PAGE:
UNC unprepared for toppling of Confederate statue, report says
By Emery P. Dalesio and Jonathan Drew
RALEIGH — Police and administrators at the University of North Carolina were unprepared for demonstrators who tore down a campus Confederate memorial last summer but likely didn’t conspire to allow the statue’s sudden removal, a report released Friday found.
Because of a miscommunication between top leaders of UNC-Chapel Hill and campus police, officers didn’t install barriers around the statute nicknamed “Silent Sam” as they had ahead of previous protests. The statue was decried by opponents as a racist symbol but defended by supporters as a marker of North Carolina and Southern heritage.
“Enough red flags existed prior to Aug. 20 to suggest that Silent Sam would be forcibly removed,” said the report from lawyers hired by the statewide university system’s governors.
But an underprepared and outnumbered police presence was also undercut by inadequate information-gathering about the size and possible intent of demonstrators and outdated crowd-control training that made it “difficult if not impossible” for officers to protect the monument, the report said.
The report said investigators found no evidence that police and campus administrators effectively stood aside as demonstrators tore down the symbol that university and political leaders had said was a magnet for agitators and a public safety threat.
“We did not find any evidence of a conspiracy among or between police, administrators and demonstrators to topple the statue that evening. Instead, we found that the protesters were infinitely more well-organized and prepared than originally expected,” the report said.
Before the rally, police monitored social media but felt the hundreds of online RSVPs were inflated. They also didn’t think the demonstration would be restive because pro-Confederate groups didn’t plan to attend.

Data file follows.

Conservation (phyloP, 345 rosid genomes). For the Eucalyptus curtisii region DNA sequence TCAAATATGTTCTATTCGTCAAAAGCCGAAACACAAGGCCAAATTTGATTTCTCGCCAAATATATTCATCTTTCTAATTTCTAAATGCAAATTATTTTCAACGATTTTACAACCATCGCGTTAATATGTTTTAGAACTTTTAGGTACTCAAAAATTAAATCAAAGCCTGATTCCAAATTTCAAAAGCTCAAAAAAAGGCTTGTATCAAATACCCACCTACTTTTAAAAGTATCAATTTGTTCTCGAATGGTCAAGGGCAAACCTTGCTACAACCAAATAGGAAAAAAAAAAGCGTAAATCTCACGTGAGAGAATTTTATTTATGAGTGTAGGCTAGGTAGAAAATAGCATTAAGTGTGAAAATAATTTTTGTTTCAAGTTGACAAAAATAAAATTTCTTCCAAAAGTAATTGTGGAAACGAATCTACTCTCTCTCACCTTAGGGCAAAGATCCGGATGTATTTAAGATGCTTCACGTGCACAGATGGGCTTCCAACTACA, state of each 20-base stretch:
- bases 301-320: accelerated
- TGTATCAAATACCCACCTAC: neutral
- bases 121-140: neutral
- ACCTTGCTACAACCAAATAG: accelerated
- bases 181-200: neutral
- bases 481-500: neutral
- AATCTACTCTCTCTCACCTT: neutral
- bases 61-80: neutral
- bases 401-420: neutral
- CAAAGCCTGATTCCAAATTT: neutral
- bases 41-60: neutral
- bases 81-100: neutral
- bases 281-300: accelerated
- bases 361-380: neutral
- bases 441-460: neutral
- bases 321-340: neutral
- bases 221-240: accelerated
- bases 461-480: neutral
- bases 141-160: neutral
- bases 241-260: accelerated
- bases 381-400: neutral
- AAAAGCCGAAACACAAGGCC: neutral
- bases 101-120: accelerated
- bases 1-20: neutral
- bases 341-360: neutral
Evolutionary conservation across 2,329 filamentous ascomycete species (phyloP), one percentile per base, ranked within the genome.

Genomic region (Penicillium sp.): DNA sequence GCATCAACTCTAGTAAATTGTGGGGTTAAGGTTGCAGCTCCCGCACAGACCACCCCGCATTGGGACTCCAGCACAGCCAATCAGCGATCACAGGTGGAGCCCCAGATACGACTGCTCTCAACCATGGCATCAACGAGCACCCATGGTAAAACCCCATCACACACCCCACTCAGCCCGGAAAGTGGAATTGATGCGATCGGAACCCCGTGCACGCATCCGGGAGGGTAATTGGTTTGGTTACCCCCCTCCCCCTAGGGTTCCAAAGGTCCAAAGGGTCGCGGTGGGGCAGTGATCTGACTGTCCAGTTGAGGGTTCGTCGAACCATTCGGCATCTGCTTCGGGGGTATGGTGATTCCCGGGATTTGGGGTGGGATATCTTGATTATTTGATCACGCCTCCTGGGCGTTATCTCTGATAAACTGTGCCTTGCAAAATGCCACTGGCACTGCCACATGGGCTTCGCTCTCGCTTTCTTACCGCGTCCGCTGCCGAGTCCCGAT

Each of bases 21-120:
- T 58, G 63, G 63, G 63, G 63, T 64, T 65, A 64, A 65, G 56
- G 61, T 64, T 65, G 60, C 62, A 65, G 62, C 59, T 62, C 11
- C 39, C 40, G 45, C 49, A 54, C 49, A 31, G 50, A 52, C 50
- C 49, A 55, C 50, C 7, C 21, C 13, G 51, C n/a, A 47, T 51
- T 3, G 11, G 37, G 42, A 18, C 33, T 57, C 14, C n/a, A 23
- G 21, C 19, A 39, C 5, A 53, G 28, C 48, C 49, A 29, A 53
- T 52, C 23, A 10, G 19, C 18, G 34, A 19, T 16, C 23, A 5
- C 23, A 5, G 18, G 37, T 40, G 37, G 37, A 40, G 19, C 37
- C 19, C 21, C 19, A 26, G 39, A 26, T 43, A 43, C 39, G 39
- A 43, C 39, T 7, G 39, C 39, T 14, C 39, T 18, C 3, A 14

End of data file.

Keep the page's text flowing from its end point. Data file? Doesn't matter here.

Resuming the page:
“In hindsight, many of these predictions fell short of reality,” the report’s authors wrote.
The campus police force deployed 22 officers about 6 p.m., before the protest. Later, after a call for assistance, the town of Chapel Hill sent six of its officers. No more than the 28 officers were close by when the statue fell, the report said.
Chancellor Carol Folt’s office expressed misgivings about putting up barricades on the first weekend of the academic year, but said the decision was ultimately up to police, the report said.
Still, Derek Kemp, vice chancellor for campus safety, told the police chief that Folt “did not want barricades to be used on Aug. 20, 2018, because of what it would look like to students and their parents,” the report said.
Several officers said they felt uncomfortable that no barricades were being used. They said their superiors told them the decision came from Folt’s office, according to the report.
After starting off campus, the estimated 200 to 350 protesters carried large banners on poles toward Silent Sam. When officers sought to arrest a demonstrator wearing a mask, a scuffle ensued, which officers now believe was a diversion to allow the banner carriers to encircle the statue.
After an hour, most protesters marched back off campus to create another diversion, the report said. Some protesters remained encircling the statue, and officers later said they would have had to use violence to break through.
Soon, the larger group of protesters returned and began throwing things at police who “only had their regular uniforms to protect them,” according to the report, which claimed two officers were hit with frozen water bottles. Riot gear was staged in a nearby parking lot and wasn’t easily accessible.
Fearing for the officers’ safety, a captain “gave the order to ‘pull out,'” the report said. Within minutes, protesters had tied a rope around the statue and toppled it.
In the days after the protest, the police expressed frustration: “Many of the officers felt that they had been set up to fail and were placed in a dangerous situation to which they were unprepared to respond,” the report said.
Folt’s last day as chancellor was Thursday. She was forced out by the university system’s governors after she unilaterally ordered the removal of the statue’s stone base last month.
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